The San Andreas Fault is so famous it’s the star of a recent movie. After all, that fault line has caused recent sizable earthquakes like Loma Prieta in 1989 and Northridge in 1994, and the world-famous San Francisco earthquake in 1906. But the San Andreas fault’s nearest neighbor, the far more dangerous Cascadia subduction zone has remained obscure, ignored, and denied—despite dozens of state task-force reports from Oregon and Washington, as well as news media on the subject, including a BBC documentary.
In fact, it wasn’t until this month, when The New Yorker magazine published “The Really Big One,” by Katherine Schultz, whose article lays out the scenario of devastation expected to be brought about by the Cascadia mega-earthquake and tsunami within the Pacific Northwest, that Pacific Northwesterners, Americans, and indeed, the world, began talking about Cascadia. Not only is the next Cascadia earthquake overdue, but the buildings and infrastructures of the cities it will hit along the coastline—including Portland and Seattle—are nowhere near ready for it. And meanwhile, seismic activity is happening every 15 minutes somewhere along the East Coast, according to the U.S. Geological Survey’s real-time earthquake map.
What is the Cascadia subduction zone? Also known as “the mega-thrust zone,” the Cascadia subduction zone is a 700-mile fault line below the floor of the Pacific Ocean, stretching from Cape Mendocino, Calif., to Vancouver Island, Canada. The fault line parallels the Cascade Range of volcanic mountains that run about 100 miles inland from the shoreline, starting in Northern California and ending in British Columbia, Canada. In the Cascadia subduction zone, one tectonic plate—the 90,000-sq.-mile Juan de Fuca—is sliding underneath North America, and the volcanic mountains of the Cascade Range mark the line where the “Juan de Fuca plate is heating up and melting everything above it,” reports The New Yorker. This is causing the stuck edge of North America—namely, the Pacific Northwest region—to bulge at a rate of three to four millimeters annually, and to compress eastward at 30 millimeters to 40 millimeters as well.
What kind of damage could the Cascadia mega-earthquake and tsunami produce? The southern end of the Cascadia subduction zone is stuck. If it suddenly slips, the resulting earthquake’s magnitude will be between 8.0 and 8.6. But if the plates give way along their entire length, the magnitude will be between 8.7 and 9.2. That’s, respectively, “the big one” and “the very big one,” writes Schultz.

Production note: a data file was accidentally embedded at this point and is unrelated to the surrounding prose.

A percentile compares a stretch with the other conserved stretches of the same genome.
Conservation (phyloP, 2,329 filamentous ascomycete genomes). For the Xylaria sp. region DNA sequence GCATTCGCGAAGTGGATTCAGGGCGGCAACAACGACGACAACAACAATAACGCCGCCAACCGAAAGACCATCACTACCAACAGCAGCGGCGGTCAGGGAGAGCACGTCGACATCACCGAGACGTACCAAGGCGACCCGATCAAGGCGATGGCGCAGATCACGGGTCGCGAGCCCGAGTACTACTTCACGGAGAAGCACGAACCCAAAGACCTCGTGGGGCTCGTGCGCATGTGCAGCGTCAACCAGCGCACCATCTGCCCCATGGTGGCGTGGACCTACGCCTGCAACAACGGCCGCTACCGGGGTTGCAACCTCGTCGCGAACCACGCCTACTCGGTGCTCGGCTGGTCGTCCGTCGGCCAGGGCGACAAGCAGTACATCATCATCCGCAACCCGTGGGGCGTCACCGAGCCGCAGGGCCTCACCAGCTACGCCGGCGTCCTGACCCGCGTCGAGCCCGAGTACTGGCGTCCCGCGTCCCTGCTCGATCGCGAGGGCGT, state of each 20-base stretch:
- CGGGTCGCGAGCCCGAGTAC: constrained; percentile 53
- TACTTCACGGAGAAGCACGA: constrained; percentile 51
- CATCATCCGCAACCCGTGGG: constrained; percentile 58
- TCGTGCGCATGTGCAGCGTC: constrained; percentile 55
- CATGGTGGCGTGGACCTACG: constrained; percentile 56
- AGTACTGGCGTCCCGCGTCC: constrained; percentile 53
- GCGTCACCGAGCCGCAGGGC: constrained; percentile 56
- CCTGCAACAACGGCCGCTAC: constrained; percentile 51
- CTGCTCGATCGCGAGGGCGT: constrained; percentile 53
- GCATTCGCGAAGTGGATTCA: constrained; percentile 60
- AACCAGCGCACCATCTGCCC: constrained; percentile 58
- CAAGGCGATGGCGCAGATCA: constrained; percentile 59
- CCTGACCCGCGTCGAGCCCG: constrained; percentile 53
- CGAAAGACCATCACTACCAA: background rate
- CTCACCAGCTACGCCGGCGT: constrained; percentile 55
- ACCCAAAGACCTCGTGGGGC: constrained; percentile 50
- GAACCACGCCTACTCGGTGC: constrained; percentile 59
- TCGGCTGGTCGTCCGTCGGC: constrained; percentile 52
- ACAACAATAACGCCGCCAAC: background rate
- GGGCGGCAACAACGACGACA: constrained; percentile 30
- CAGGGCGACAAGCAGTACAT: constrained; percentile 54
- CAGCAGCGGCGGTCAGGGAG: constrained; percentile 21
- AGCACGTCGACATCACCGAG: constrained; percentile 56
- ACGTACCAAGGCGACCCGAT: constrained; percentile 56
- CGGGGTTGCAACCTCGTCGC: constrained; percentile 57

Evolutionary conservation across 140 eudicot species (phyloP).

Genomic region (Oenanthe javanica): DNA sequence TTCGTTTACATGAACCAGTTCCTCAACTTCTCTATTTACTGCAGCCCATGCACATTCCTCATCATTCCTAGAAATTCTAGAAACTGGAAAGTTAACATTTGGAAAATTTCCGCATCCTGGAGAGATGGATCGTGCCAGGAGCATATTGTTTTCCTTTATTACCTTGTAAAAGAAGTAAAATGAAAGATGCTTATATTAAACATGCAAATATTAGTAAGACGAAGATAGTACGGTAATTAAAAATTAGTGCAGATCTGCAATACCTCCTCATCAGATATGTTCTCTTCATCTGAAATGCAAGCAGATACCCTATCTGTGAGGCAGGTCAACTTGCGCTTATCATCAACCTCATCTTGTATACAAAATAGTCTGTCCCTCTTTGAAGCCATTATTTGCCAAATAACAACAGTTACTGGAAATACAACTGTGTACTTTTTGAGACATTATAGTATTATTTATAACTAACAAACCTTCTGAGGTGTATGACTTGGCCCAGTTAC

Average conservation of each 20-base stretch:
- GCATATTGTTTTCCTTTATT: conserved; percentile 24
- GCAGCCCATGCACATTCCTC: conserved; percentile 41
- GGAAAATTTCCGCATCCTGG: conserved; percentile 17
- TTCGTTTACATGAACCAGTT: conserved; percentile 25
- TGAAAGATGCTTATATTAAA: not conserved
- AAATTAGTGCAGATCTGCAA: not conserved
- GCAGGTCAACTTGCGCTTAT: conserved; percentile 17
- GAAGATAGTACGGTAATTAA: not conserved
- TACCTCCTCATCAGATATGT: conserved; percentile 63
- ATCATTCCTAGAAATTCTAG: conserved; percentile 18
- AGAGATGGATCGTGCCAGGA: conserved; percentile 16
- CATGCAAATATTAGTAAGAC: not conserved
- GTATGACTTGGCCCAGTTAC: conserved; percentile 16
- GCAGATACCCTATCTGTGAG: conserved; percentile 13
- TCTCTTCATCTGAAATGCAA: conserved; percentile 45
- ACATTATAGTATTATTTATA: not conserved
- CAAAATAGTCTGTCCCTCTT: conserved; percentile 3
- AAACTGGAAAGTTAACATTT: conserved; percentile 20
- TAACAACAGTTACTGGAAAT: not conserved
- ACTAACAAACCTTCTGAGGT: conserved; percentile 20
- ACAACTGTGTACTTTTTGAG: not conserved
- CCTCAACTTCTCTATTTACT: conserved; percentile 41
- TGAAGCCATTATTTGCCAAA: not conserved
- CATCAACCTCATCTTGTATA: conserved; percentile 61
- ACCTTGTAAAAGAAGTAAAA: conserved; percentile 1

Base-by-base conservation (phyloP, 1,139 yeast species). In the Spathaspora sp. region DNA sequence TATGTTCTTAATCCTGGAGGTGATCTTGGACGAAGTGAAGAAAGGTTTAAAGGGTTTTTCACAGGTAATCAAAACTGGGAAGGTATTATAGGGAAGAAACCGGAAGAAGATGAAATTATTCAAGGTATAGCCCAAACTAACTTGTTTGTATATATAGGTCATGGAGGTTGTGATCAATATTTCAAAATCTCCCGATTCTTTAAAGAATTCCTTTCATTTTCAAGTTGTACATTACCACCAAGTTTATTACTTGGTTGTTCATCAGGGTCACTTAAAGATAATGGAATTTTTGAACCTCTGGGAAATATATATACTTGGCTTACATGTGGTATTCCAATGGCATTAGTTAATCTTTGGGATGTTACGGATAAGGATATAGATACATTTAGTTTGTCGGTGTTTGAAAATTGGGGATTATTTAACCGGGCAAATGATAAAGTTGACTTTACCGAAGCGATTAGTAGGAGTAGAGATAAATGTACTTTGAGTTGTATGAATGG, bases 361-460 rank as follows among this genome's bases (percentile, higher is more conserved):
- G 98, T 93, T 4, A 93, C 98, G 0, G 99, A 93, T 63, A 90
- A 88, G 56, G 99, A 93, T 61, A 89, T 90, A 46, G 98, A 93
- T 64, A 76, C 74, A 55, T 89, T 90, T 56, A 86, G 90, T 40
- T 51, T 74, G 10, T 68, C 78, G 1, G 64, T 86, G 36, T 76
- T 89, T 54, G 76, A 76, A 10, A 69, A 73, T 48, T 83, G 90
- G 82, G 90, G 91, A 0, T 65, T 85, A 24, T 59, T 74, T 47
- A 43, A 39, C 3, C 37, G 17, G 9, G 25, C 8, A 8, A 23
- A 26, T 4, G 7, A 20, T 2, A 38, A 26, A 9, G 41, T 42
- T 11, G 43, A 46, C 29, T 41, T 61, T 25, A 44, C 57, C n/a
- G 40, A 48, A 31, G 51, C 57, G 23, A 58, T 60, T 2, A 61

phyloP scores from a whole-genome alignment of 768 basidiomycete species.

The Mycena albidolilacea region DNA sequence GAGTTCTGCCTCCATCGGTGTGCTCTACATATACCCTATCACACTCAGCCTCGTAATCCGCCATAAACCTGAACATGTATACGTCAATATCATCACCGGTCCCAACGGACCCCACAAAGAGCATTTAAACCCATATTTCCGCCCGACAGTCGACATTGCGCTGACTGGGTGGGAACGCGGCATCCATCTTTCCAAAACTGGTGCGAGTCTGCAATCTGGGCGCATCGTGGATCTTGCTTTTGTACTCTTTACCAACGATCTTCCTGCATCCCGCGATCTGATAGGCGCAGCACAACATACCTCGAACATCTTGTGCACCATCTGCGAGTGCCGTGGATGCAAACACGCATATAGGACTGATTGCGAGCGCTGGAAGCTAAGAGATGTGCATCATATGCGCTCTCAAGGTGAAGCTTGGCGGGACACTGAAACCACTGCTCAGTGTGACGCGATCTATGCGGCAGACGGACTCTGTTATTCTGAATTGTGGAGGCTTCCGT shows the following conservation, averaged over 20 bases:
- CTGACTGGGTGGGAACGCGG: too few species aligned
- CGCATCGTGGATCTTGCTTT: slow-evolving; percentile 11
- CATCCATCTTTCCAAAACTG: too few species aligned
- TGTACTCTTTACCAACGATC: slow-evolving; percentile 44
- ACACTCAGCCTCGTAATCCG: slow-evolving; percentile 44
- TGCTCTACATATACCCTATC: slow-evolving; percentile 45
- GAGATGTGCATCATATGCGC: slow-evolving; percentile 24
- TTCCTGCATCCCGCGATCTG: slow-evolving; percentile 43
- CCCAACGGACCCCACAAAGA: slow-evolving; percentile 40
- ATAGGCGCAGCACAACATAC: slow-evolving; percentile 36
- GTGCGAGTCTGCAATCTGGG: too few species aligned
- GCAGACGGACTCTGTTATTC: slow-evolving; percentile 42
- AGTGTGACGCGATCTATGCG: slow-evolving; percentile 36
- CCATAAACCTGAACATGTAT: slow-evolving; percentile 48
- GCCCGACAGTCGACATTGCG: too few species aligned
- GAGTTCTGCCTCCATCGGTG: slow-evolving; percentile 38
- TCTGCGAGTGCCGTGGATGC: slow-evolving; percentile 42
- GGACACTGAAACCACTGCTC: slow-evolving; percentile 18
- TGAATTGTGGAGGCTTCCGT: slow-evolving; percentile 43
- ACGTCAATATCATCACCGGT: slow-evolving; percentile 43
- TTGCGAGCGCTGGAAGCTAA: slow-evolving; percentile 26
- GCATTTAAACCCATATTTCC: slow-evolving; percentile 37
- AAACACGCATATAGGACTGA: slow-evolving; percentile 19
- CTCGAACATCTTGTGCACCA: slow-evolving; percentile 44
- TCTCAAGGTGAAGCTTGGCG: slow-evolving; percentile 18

If “the very big one” hits, the Pacific Northwest region will drop by as much as 6 ft. and then rebound 30 ft. to 100 ft. westward. A colossal amount of the ocean will be displaced, sending waves rushing westward, toward Japan and eastward, in what The New Yorker article describes as “a 700-mile liquid wall that will reach the Northwest coast, on average, 15 minutes after the earthquake begins.”
Where will the earthquake’s greatest impact be? “Everything west of Interstate 5 will be toast,” a Federal Emergency Management Agency (FEMA) official, working in Region X (Oregon, Washington, Idaho and Alaska), told The New Yorker. However, Chris Goldfinger, the director of the Activa Tectonics and Seafloor Mapping Laboratory at Oregon State University (OSU) in Portland—who, incidentally considers The New Yorker article essentially accurate—recently told Oregonlive.com that although he expects the worst-case scenario to be dire, FEMA’s “toast” comment is an overstatement. But, on the other hand, after surviving the 2011 earthquake in Japan, one of the world’s leading countries when it comes to earthquake preparedness, Goldfinger also told The New Yorker, “If that was Portland, let’s just say I would rather not be here.” Test models of tsunamis hitting the Oregon coast, undertaken in the OSU laboratory, bear out his view.